Diary

Republicans can keep their Momentum with Latino Voters by supporting Puerto Rico Statehood 

One of the biggest surprises of the 2020 presidential election was the inroads President Trump made with Latino voters, particularly in Florida, Nevada and Texas. As both parties analyze the results of the election and what amounts to their “new constituencies” post-2020, Republicans will be looking for ways to solidify, and potentially grow, their margins with these voters. Support for Puerto Rican statehood should be at the top of the list.

Nationally, Trump got about a third of the Latino vote, which is on par with previous Republican candidates. But digging deeper into the key battlegrounds where the campaign conducted significant outreach to the Latino community (that was largely dismissed by the mainstream media), you find that a conservative message resonates and voters are persuadable.

If you listened to MSNBC or read the New York Times in the run-up to the election, you’d be forgiven for thinking that not a single Latino was going to cast a vote for Trump.  But the reality is that the Trump campaign’s sustained outreach paid dividends.

In Nevada, we saw four in ten Latinos support Trump over Biden. And in counties along the U.S. border with Mexico, Trump was able to flip key counties with large Latino populations, improving on his vote totals from 2016.  Trump earned over 50% of the Cuban vote in Florida, a key voting bloc that is traditionally conservative, but he also outperformed his 2016 totals in Osceola County, a Puerto Rican-heavy Central Florida county.

While most of us still haven’t recovered from the whiplash of the 2020 election, we shouldn’t be surprised how quickly focus turns to the midterm elections where Republicans will likely be fighting to retain control of the Senate and trying to win back the House. The 2022 election presents a real opportunity for Republicans to build off the gains they made with Latinos this year.  And support for Puerto Rican statehood should play a key role in that effort.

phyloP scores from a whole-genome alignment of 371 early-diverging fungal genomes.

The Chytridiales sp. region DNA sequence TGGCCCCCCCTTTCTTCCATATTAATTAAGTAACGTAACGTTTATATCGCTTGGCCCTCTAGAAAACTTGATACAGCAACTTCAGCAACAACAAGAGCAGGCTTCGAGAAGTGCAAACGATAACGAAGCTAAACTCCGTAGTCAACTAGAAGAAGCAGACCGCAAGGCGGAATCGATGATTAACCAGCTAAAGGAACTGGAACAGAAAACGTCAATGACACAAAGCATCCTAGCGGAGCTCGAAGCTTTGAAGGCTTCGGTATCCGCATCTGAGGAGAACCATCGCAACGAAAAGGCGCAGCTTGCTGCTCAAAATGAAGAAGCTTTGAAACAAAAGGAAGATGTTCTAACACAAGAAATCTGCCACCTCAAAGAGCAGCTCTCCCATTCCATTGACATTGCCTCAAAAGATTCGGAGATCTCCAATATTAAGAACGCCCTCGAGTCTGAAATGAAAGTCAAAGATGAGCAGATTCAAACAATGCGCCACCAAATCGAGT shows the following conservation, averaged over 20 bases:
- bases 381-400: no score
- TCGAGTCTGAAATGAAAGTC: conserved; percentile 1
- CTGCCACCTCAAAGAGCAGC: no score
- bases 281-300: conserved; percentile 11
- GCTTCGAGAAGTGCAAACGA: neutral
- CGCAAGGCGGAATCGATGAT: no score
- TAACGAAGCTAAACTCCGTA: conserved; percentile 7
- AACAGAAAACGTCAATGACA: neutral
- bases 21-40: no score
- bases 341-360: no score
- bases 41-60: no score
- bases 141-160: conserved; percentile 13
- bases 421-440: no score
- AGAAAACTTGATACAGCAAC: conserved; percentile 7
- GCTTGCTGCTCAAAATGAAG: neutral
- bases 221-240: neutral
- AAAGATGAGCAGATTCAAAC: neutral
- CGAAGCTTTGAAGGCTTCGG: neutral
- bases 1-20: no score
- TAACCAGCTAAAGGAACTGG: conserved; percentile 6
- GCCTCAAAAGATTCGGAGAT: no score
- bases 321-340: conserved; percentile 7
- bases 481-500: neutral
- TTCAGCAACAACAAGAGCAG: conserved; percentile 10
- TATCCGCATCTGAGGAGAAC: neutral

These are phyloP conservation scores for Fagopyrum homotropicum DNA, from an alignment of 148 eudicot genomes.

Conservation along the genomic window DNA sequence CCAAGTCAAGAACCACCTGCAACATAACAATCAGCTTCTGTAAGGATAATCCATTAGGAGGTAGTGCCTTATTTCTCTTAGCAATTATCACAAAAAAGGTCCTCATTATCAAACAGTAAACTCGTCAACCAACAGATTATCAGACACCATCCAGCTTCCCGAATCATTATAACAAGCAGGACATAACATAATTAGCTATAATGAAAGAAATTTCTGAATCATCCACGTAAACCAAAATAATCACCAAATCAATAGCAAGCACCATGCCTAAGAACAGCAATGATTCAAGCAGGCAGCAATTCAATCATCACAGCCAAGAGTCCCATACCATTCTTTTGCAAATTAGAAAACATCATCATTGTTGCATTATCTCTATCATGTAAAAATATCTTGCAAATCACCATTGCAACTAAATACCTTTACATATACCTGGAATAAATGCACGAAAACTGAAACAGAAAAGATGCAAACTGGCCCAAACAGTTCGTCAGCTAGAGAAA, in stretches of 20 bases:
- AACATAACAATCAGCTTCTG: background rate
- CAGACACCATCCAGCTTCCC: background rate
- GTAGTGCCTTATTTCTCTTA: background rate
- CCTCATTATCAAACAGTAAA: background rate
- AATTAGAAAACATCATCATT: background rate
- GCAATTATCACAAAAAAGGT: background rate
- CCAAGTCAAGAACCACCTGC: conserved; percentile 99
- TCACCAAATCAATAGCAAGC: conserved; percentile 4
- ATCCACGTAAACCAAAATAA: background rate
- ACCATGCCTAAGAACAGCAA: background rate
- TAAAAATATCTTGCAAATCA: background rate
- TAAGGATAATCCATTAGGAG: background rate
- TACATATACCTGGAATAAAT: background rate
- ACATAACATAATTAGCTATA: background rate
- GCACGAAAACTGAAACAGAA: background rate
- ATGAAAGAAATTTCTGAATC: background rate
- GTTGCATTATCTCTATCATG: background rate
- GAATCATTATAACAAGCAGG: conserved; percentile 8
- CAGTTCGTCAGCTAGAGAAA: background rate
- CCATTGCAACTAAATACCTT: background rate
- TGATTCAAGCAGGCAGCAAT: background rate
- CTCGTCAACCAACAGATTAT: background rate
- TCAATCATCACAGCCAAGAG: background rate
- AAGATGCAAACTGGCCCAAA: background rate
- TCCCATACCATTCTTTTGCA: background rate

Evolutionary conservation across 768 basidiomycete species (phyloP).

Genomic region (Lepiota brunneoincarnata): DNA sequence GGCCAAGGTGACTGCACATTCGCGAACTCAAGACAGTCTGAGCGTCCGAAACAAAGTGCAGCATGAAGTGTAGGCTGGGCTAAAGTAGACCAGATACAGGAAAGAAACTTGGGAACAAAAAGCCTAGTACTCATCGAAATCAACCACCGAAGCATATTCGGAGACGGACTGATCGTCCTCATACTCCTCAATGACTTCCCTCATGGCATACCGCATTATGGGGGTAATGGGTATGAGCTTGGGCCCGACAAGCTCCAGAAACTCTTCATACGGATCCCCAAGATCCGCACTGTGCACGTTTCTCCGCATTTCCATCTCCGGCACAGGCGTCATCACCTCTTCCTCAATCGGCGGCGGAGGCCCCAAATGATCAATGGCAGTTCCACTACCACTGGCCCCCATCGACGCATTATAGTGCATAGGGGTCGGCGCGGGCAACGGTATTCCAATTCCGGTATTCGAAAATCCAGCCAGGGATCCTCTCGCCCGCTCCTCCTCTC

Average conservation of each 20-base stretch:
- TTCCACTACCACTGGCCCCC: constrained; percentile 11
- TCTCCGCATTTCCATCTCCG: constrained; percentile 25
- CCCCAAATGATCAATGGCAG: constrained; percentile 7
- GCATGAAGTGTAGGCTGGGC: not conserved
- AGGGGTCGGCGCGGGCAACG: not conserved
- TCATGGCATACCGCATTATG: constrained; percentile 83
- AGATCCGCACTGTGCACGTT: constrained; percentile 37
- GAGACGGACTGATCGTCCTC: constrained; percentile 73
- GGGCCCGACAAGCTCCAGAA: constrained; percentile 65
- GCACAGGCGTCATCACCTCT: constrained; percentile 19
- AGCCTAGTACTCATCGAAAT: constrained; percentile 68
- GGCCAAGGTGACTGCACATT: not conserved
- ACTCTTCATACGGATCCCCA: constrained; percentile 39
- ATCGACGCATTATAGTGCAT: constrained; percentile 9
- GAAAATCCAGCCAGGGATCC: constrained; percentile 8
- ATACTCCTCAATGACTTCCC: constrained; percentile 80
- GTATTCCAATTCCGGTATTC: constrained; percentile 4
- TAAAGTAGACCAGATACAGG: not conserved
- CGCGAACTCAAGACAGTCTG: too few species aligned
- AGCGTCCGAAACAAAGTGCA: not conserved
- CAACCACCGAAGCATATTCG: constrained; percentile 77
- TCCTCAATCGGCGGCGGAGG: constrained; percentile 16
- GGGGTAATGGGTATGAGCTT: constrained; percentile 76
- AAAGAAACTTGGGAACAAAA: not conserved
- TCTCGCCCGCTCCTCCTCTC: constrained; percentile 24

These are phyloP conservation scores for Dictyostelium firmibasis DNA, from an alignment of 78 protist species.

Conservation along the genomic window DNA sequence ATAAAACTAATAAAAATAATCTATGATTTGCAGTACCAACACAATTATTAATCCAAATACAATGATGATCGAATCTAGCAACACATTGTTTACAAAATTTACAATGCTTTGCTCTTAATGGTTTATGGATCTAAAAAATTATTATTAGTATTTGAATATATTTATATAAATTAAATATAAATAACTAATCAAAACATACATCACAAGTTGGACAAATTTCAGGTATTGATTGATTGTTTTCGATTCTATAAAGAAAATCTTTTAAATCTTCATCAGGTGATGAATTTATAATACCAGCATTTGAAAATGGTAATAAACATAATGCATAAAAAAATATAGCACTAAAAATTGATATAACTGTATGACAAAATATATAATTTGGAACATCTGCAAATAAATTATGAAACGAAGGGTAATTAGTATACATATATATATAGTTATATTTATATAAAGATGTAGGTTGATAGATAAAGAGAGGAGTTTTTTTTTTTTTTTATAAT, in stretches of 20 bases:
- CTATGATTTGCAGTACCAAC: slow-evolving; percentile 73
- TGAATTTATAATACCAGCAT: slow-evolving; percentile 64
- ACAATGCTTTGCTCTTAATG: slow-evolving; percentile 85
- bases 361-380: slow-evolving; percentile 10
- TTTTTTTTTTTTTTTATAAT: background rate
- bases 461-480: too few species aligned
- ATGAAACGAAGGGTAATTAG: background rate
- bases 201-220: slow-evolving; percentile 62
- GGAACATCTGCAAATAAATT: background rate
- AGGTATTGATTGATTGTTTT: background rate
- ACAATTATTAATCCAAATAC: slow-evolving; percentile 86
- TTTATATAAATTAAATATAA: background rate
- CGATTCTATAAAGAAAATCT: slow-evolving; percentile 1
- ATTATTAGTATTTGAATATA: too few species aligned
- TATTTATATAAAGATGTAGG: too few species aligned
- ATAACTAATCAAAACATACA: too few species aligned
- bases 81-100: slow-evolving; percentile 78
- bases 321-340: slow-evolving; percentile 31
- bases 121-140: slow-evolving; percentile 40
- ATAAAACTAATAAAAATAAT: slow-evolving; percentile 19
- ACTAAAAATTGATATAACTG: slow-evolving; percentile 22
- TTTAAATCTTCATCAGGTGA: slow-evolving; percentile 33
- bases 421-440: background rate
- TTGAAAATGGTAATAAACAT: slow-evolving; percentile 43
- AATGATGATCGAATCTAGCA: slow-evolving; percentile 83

On November 3rd, Puerto Rico voted for the third time in less than a decade for statehood.  If Republicans in Congress pick up the mantle of statehood for the American citizens on the island who have made their preferences known, they could solidify their appeal to a key demographic heading into an election cycle where Puerto Ricans on the mainland will play a critical role.  Even better, it would allow GOP candidates to draw a stark contrast between Democrats like Rep. Alexandria Ocasio-Cortez who have opposed the statehood vote.

In key states like Florida, which will have a hotly contested Senate race in 2022, 63 percent of Latinos in the state support statehood for the island. In Pennsylvania, which will have an open seat to replace retiring Republican Senator Pat Toomey, there is a large Puerto Rican population in the state. In addition, a poll conducted in the state earlier this year found that 56 percent of voters supported statehood, making this issue good politics for Republicans.

Republicans should be looking for policy positions that will help maintain and grow their support from Latinos across the country.  Some of that will mean doubling-down on the outreach that the Trump campaign conducted in Florida and other states, but to expand support will require expanding the party’s appeal.  Supporting Puerto Rico’s bid for statehood is common sense. As a bonus, respecting the will of the Puerto Rican people is also good policy and is the right thing to do.

Katlyn Batts is a former employee of the Jesse Helms Center.